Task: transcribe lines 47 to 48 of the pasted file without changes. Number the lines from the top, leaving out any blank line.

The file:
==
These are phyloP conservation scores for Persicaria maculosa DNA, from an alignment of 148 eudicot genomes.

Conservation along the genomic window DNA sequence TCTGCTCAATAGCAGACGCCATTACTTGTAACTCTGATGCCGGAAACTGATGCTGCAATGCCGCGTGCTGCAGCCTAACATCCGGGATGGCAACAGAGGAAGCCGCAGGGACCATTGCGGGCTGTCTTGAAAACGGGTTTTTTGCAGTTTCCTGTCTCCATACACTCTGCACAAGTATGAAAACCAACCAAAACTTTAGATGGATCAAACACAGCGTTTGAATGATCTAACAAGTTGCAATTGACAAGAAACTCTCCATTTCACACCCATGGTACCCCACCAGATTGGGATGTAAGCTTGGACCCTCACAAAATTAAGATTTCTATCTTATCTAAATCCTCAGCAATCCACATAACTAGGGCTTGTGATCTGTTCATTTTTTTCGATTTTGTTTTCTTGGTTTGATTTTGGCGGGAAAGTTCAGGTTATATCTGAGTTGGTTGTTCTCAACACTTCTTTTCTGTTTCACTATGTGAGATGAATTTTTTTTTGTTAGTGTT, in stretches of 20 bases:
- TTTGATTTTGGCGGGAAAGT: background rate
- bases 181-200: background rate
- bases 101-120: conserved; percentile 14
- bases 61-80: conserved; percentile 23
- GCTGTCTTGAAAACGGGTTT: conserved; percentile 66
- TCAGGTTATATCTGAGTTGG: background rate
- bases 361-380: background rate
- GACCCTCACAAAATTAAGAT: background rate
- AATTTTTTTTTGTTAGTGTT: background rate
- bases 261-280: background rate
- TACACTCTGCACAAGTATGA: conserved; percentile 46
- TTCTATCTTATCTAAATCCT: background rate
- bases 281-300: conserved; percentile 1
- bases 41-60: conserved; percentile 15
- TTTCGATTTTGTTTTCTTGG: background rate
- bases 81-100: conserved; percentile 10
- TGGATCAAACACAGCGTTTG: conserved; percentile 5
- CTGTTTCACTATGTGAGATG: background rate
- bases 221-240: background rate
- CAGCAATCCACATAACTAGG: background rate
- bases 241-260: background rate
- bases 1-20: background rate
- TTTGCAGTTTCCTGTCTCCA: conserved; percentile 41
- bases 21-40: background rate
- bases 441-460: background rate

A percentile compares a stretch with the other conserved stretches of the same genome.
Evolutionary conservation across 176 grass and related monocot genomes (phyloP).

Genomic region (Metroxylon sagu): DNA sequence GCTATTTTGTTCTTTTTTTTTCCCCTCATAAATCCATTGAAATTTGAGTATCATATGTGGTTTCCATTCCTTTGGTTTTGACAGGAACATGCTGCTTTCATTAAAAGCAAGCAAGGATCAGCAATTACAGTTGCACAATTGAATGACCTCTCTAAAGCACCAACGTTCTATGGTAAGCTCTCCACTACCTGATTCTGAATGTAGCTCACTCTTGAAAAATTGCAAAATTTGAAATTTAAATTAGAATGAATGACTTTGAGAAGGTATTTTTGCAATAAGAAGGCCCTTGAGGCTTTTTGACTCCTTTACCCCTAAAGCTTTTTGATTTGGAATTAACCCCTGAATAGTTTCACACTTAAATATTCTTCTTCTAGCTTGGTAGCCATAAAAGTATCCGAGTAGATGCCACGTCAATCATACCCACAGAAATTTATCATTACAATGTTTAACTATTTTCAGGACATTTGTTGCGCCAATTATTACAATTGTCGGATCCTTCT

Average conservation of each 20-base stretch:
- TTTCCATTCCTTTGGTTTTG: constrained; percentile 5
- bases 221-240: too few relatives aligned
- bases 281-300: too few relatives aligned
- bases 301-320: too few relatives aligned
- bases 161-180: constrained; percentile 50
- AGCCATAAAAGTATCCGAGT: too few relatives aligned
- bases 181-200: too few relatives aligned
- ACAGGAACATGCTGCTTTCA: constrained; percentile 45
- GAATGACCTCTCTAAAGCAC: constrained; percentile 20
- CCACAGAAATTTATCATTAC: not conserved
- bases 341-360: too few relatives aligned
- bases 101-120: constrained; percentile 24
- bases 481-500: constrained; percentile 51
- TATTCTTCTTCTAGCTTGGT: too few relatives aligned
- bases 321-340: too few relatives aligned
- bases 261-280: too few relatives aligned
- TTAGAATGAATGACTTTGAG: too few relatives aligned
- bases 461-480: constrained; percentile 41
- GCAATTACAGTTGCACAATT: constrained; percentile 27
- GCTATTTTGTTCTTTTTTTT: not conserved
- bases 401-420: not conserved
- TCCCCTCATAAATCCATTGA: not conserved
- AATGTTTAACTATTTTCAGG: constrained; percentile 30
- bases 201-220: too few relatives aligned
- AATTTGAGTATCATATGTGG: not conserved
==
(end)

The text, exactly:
- bases 261-280: too few relatives aligned
- TTAGAATGAATGACTTTGAG: too few relatives aligned